This is the thirtieth volume in the series How Ottawa Spends. It is arguable that never in these years have Canadians faced such serious economic upheaval and political dysfunction as the current climate. The dramatic and seemingly sudden changes in the economy occurred simultaneously with a political drama - one that was largely disassociated from the real and pressing economic challenge. Early Harper budgets delivered lower taxes for all Canadians partly through highly targeted but politically noticeable small tax breaks on textbooks for students, tools for apprentices in skilled trades, and public transit costs. The needs of the beleaguered average Canadian and the "swing voter in the swing constituencies" of an already strategized "next" election were a key part of Conservative agenda-setting. In the 2007 budget alone there were twenty-nine separate tax reductions and federal spending was projected to increase by $10 billion, including a 5.7 percent increase in program spending. A small surplus of $3.3 billion was planned, almost all of which would go to debt reduction. As Harper savoured his 14 October 2008 re-election with a strengthened minority government, although without his desired majority, he and his minister of Finance already knew that his surpluses were likely gone in the face of the crashing financial sector and a looming recession. Future deficits were firmly back on the agenda.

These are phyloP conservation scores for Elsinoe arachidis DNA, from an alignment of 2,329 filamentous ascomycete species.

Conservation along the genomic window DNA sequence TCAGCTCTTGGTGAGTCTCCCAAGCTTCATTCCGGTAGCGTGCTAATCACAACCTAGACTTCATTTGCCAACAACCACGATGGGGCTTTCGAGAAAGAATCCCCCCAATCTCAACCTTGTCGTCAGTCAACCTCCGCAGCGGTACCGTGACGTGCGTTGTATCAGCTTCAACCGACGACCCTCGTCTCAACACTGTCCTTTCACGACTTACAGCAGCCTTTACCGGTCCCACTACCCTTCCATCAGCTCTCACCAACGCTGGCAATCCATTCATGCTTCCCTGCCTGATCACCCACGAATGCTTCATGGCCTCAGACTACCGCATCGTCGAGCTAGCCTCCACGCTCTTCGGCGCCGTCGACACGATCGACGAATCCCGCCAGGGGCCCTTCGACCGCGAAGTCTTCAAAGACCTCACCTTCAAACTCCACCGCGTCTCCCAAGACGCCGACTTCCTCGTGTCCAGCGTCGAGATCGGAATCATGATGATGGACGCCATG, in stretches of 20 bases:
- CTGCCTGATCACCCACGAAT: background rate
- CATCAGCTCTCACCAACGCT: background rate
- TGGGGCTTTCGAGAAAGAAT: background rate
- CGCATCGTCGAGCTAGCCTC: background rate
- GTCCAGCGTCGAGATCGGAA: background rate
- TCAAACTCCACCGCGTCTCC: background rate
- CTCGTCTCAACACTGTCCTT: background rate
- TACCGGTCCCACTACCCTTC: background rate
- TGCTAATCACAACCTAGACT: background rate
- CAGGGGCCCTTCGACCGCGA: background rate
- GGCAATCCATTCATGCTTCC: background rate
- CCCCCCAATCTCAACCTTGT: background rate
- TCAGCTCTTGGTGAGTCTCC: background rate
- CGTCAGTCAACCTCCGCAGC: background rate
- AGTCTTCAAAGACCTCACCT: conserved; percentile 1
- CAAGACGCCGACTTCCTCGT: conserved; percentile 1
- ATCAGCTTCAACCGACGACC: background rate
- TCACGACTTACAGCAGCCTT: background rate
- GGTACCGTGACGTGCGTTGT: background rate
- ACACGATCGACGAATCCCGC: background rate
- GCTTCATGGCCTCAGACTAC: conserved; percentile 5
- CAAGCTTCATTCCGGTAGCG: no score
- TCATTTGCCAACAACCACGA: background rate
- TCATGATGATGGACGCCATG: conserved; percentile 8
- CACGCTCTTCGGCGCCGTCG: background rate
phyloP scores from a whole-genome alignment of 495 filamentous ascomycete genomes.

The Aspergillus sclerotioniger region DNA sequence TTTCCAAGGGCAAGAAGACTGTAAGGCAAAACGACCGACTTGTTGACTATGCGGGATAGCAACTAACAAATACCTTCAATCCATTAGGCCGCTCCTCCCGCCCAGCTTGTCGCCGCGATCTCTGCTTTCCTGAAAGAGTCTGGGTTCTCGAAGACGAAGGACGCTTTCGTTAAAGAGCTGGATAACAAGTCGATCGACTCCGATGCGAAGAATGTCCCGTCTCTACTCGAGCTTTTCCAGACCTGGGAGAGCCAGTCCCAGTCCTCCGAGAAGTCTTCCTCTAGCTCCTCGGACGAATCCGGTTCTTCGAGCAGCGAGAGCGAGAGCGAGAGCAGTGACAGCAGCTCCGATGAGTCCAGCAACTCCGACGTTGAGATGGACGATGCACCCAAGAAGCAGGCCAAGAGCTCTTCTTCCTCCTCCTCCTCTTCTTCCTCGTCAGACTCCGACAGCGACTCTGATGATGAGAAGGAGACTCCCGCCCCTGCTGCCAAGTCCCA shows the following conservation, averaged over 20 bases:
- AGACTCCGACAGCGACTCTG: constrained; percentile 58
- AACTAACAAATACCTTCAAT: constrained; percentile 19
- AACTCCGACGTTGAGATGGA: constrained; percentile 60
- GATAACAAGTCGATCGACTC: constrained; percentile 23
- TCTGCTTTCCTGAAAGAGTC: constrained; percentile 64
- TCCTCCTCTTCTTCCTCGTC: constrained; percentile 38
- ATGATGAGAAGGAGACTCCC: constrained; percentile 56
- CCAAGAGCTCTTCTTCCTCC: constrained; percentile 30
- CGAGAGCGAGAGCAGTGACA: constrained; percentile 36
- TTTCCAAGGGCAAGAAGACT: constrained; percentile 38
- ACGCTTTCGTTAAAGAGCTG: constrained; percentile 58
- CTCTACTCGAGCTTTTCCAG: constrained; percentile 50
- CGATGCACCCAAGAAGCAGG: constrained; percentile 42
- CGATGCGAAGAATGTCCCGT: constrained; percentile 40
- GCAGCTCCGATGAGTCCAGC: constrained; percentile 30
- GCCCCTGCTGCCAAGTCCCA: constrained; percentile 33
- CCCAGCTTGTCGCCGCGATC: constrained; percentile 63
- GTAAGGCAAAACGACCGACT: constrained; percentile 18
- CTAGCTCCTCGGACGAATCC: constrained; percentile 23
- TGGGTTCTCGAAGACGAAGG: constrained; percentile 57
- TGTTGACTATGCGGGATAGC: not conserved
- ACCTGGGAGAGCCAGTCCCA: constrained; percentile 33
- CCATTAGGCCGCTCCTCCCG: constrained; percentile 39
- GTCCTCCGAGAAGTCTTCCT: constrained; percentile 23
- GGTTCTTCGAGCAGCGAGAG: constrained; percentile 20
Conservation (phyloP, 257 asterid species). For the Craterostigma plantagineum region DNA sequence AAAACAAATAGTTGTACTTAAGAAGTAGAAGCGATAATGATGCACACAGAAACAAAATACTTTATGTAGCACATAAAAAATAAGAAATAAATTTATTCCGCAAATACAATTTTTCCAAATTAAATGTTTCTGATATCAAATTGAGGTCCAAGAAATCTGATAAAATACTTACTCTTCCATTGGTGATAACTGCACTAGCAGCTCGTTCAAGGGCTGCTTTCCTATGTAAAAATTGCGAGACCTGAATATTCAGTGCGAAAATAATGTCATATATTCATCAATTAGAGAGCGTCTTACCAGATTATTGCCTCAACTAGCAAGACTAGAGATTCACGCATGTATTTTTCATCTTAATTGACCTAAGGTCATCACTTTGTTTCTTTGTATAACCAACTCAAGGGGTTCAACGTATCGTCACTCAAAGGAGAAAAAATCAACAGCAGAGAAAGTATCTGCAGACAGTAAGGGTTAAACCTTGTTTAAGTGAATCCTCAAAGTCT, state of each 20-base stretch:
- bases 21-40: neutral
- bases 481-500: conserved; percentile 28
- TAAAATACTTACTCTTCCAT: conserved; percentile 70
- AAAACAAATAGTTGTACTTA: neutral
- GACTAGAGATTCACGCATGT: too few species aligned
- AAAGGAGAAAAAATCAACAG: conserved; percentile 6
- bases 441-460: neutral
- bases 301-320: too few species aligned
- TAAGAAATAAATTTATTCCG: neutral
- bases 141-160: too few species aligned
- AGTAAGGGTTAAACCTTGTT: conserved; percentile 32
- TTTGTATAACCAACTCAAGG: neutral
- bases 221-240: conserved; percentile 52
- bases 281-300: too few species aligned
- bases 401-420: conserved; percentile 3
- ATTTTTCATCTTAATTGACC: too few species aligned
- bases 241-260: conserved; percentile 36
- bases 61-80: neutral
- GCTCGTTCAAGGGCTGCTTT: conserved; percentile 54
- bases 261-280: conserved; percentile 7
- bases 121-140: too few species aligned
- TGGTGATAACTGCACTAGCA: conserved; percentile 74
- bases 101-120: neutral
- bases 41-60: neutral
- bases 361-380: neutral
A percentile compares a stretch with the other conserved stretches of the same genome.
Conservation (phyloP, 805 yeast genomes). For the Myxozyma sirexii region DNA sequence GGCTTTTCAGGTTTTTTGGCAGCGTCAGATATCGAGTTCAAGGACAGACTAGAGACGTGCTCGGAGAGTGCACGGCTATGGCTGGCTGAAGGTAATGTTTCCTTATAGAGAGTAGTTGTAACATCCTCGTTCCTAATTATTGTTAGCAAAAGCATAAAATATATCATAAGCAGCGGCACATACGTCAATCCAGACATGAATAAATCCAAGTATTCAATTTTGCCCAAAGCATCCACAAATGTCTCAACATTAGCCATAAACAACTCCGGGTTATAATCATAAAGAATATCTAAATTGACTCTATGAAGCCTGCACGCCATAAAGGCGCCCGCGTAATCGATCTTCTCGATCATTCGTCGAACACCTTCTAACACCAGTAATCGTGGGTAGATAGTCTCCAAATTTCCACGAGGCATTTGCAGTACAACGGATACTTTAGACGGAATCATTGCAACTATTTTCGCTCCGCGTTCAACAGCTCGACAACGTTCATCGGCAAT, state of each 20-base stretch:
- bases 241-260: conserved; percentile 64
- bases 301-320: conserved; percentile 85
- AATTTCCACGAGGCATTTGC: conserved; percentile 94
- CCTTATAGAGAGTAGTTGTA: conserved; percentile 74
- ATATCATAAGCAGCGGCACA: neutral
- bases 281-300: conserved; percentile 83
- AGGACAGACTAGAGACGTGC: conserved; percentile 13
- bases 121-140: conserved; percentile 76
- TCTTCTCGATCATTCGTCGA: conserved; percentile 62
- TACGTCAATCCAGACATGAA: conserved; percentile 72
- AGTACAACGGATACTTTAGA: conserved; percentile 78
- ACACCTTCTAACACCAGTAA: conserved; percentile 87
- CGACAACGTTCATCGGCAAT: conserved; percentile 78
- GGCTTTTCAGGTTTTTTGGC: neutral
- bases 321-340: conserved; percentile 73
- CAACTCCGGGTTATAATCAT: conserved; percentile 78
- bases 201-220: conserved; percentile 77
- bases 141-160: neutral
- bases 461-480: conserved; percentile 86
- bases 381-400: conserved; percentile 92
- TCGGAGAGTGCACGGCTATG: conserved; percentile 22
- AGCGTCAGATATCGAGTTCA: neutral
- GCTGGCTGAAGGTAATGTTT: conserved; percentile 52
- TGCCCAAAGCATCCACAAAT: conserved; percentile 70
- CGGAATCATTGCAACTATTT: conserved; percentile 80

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Maslove, A.M. (2009). How Ottawa spends, 2009-2010: Economic upheaval and political dysfunction. How Ottawa Spends, 2009-2010: Economic Upheaval and Political Dysfunction, 1–231.